It’s hard to believe that a film as good as Trouble with the Curve practically happened as an afterthought. Star Clint Eastwood essentially swore off acting after his magnificent performance in Gran Torino, but his most recent project, which was directing a remake of A Star is Born starring musician Beyonce ended up on the back-burner because of her pregnancy (and though she gave birth months ago, it isn’t clear if the project is still on). In the meantime, Eastwood agreed to star in this film, the directorial debut of his longtime producer/assistant director Robert Lorenz. If I ever run into Jay-Z, I will have to thank him for getting his wife pregnant.
Eastwood is Gus Lobel, one of the all-time greatest baseball scouts who is still on the job despite his advanced age because his tried-and-true analysis still works. He’s one of those aging baseball minds that we glimpsed in Moneyball, but his mind hasn’t lost a step. When he’s not scouting high school and college games for the Atlanta Braves he’s full of the surly and cranky Eastwood charm — a PG-13 version of Gran Torino‘s Walt Kowalski, who makes a fine breakfast of Spam and Schlitz (or alternately a breakfast pizza, delivered by Nice Guy Johnny‘s Matt Bush in a quick blink-and-you’ll-miss-it cameo). Philip Sanderson (Matthew Lillard) is a younger scout who is obsessed with stats — he doesn’t even bother leaving the office — who is gunning for Gus’ job. Worried about his old friend, Gus’ boss Pete Klein (John Goodman) asks his daughter, Mickey (Amy Adams) to accompany her father on a scouting trip to evaluate a high school phenom named Bo Gentry (Joe Massingill), an obnoxious youngster who seemingly has the raw talent to be a stat but is already a legend in his own mind. Mickey is a lawyer on the verge of a promotion, but chooses to accompany her father at the urging of Klein even though their relationship is about one step above “estranged.” On the way Gus is reunited with one of his former picks, Johnny Flanagan (Justin Timberlake), who was a former can’t-miss prospect who burned out his arm and is now a scout hoping to get into broadcasting.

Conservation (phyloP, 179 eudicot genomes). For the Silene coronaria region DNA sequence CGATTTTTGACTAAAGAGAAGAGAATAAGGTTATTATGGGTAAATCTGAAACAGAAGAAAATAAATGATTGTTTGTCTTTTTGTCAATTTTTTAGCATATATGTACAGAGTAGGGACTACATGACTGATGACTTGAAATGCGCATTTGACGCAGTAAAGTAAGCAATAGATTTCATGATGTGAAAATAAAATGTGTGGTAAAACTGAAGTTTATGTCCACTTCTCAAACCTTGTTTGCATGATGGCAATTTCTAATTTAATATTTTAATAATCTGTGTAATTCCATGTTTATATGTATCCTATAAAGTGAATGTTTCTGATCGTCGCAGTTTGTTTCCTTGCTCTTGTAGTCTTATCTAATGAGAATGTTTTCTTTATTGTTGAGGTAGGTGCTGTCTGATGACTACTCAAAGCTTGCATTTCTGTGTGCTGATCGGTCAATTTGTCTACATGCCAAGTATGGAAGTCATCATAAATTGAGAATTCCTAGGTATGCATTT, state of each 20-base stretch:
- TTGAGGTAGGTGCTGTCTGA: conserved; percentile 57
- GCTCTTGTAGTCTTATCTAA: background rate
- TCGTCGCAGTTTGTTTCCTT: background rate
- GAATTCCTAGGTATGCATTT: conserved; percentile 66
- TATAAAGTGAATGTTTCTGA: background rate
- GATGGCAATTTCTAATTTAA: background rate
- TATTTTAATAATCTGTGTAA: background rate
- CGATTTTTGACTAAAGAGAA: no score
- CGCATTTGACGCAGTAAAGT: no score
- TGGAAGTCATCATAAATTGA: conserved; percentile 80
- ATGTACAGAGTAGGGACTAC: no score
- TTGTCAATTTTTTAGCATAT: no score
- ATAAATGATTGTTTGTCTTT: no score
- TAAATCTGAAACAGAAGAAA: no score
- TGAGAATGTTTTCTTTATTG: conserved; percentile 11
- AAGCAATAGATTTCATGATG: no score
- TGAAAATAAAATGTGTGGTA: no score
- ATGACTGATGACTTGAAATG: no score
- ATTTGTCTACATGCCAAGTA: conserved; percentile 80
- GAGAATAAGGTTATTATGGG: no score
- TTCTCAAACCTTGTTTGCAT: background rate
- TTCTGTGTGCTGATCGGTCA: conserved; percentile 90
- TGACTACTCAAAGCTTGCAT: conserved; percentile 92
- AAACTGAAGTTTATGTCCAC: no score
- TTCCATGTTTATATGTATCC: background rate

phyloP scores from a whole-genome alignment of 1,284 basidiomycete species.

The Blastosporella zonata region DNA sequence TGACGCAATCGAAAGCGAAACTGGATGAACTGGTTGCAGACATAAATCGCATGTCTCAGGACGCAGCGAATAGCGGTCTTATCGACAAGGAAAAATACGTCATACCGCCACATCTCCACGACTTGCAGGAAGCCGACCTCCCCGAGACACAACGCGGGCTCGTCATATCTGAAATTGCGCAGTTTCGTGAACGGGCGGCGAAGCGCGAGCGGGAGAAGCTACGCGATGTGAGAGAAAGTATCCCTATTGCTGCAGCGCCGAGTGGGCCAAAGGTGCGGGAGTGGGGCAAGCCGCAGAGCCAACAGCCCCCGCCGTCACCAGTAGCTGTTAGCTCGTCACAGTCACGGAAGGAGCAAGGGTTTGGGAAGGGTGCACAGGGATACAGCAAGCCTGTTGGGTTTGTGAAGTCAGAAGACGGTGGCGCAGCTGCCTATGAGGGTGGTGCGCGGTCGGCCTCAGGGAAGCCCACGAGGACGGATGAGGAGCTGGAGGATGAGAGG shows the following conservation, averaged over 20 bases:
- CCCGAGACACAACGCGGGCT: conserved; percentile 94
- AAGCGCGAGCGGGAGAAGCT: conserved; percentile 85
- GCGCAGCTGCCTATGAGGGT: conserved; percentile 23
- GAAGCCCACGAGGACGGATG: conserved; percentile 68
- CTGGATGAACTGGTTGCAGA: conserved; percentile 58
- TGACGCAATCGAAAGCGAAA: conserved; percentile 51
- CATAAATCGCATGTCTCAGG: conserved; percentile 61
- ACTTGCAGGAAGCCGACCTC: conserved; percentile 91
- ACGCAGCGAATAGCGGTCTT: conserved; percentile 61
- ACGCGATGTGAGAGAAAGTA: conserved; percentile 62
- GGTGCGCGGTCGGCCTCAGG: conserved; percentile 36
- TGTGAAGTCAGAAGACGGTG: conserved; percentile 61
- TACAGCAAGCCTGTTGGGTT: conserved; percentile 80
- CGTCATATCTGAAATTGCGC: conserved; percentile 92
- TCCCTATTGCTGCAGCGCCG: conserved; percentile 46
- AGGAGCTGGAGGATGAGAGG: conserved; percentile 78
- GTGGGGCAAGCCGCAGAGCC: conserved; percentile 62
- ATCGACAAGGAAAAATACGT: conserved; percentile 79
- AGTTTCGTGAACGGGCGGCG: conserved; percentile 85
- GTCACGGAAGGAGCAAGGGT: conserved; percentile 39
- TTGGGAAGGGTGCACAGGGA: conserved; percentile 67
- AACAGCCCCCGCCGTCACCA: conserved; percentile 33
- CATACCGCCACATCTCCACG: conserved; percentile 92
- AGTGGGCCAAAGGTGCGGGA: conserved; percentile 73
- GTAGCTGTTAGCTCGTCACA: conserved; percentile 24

Trouble with the Curve is a cocktail of Moneyball, Gran Torino, and a large dose of romantic comedy as a sweetener. Oddly enough, that strange brew works wonderfully. While Moneyball was definitely the harder-hitting film, Trouble with the Curve is full of the kind of fun a baseball movie should have (which Moneyball lacked). A lot of that is because of Adams, who holds her own against Eastwood as they snip at each other over past transgressions and her commitment to her job. Although it goes back to the “we need to talk about the past” well too many times, the humor in the movie is enjoyable and Eastwood has a number of one-liners that are perfectly tailored for his gravelly delivery.
The relationship between Mickey and Flanagan goes exactly as you probably suspect it would since they’re practically the only characters in their thirties in the entire movie. Naturally Adams can more than handle the requirements of rom-com flirty, but Timberlake wasn’t a great choice for his role. His performance is relatively inoffensive, but Timberlake is entirely too skinny to be a former major league pitcher and his voice is entirely too pip-squeaky to ever be an announcer. But it might be the first film that Timberlake has done in which his character actually has depth, so even though he’s the weakest actor in the film he manages to survive amongst the far more talented cast.
Lorenz and Eastwood have created a solid, enjoyable light film that will please just about any crowd. Eastwood hasn’t made a comedic drama like this in years (and despite the fact it is Lorenz directing from a script by newcomer Randy Brown, this movie has Eastwood’s fingerprints — as well as many of his usual crew — all over it). If this is indeed the last film he ever acts in, it will be a wonderful feel-good ending to his long acting career.
Rating: One of those rare movies that really does have something for everyone — definitely a great date night flick (8/10).